Since that e-mail exchange, members of the Chronicle, including McGrath, have not responded to phone and e-mail messages requesting comment.

For many universities across the country, it is quite common to find a public relations strategy in which administrators must get permission from the department before speaking to any media.

“It would certainly make you worry of a culture of intimidation that keeps the employees of the student newspaper from feeling they can speak freely,” said Frank LoMonte, executive director of the student Press Law Center.

Several Quinnipiac journalism professors interviewed Wednesday said they are not surprised by McGrath’s e-mails, especially because the of the administration’s past track record with Chronicle editors.

About a year and a half ago, current Quad News editor in chief Jason Braff was a paid editor in chief of the Chronicle. After complaining about the inability to publish breaking news online, administrators threatened to remove him from his position if he were to continue speaking negatively about the school. Soon after, Braff and most of his co-editors left the Chronicle.


  • Disgruntled QU Student

    The whole thing is a joke. For a school that touts their journalism program, this situation is simply unacceptable. The school has put a BUSINESS student in charge of the Chronicle. Just simply pathetic. Hopefully the administration opens their eyes and realizes this hurts the school's journalism program. They've dealt with this like children.

  • Christian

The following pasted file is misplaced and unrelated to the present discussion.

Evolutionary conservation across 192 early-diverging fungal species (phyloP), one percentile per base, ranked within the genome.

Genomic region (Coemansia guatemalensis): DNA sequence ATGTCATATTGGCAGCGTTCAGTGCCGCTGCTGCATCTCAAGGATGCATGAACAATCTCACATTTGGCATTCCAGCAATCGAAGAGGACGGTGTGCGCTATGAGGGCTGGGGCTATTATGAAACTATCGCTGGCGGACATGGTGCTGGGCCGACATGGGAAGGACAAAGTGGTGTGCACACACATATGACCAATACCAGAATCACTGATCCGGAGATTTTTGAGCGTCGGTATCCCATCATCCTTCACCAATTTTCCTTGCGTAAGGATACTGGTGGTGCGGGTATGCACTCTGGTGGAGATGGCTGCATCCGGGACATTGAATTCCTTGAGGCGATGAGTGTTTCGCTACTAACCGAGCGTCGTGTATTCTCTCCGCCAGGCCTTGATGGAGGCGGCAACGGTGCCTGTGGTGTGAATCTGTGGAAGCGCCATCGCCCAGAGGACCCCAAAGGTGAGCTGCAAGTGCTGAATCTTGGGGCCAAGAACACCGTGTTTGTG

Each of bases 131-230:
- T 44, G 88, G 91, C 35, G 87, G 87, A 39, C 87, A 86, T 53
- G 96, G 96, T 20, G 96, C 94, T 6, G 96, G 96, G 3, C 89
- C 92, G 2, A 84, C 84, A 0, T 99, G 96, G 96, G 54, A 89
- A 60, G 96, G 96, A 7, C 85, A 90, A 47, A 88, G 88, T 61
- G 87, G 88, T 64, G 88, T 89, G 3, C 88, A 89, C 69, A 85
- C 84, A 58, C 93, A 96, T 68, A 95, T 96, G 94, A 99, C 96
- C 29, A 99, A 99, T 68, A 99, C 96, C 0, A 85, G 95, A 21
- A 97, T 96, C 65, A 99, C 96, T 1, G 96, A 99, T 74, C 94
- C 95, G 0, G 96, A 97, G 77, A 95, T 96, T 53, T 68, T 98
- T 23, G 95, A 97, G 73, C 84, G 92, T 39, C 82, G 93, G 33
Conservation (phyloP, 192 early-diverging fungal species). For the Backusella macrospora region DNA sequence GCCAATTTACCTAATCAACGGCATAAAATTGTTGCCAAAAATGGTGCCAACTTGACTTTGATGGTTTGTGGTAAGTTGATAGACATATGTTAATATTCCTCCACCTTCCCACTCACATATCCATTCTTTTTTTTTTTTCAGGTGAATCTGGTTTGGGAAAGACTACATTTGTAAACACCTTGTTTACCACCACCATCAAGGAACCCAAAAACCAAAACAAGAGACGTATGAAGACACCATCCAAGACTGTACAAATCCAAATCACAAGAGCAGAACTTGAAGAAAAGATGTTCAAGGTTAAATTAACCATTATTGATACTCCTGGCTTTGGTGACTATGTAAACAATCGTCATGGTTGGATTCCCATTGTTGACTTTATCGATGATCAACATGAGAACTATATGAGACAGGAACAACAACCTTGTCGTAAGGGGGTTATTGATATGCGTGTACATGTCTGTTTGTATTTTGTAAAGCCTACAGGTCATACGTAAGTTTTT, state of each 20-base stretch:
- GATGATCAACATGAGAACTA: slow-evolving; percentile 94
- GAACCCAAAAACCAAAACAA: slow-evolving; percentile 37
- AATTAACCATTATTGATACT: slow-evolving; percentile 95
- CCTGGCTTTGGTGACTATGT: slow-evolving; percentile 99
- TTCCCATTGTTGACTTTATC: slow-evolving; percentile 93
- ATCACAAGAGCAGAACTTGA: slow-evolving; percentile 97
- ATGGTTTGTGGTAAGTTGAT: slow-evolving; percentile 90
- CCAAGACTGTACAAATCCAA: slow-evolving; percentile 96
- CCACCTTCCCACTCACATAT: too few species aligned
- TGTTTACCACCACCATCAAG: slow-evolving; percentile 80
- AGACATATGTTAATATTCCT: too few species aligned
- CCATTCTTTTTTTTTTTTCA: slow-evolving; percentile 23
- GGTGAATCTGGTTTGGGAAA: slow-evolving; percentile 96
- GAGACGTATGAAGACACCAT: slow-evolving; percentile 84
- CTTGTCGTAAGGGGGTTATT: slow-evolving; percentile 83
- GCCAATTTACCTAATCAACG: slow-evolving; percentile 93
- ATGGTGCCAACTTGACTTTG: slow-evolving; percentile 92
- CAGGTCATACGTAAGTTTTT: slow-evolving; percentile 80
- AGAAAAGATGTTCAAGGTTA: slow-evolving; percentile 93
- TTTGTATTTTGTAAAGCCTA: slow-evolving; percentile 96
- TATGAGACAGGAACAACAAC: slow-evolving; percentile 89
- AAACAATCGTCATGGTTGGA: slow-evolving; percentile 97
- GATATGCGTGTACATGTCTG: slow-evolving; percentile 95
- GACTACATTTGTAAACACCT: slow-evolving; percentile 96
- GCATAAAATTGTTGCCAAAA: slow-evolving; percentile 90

As QU Alumni, I cringed for four years anytime I heard that Yale wrote another story about us, but this is one time that I would love to see some more Yale coverage of the garbage that goes on 10 minutes to the north. We need the outside world to realize what the QU administration does to keep its facade of perfection.

  • Mike

    So, how would it be any different if any normal citizen were to go up to players/coaches after the game and talk to them, then post quotes and a story on their own personal blog? The only reason it is an issue is because the people writing the stories are the ones who "walked out" on good ol' QU. This is simple an atrocity and a violation of constitutional rights. It is unfathomable that these administrators can even do something like this in the first place; this issue should be taken to a higher authority, and even to court if the wrongs are not righted. The Quad News is an excellent source for up-to-date information, as The Chronicle has always been sparse and belated on many time-sensitive issues, if even reporting on them at all, due to their lack of being able to print in a timely fashion. A college newspaper should be almost entirely student-run, with a bit of help from an adviser, just so everything runs smoothly; the adviser and/or any other administrators should have little to no say in what is printed. Positive or negative, news is news, and good journalism is about the truth, not selective news.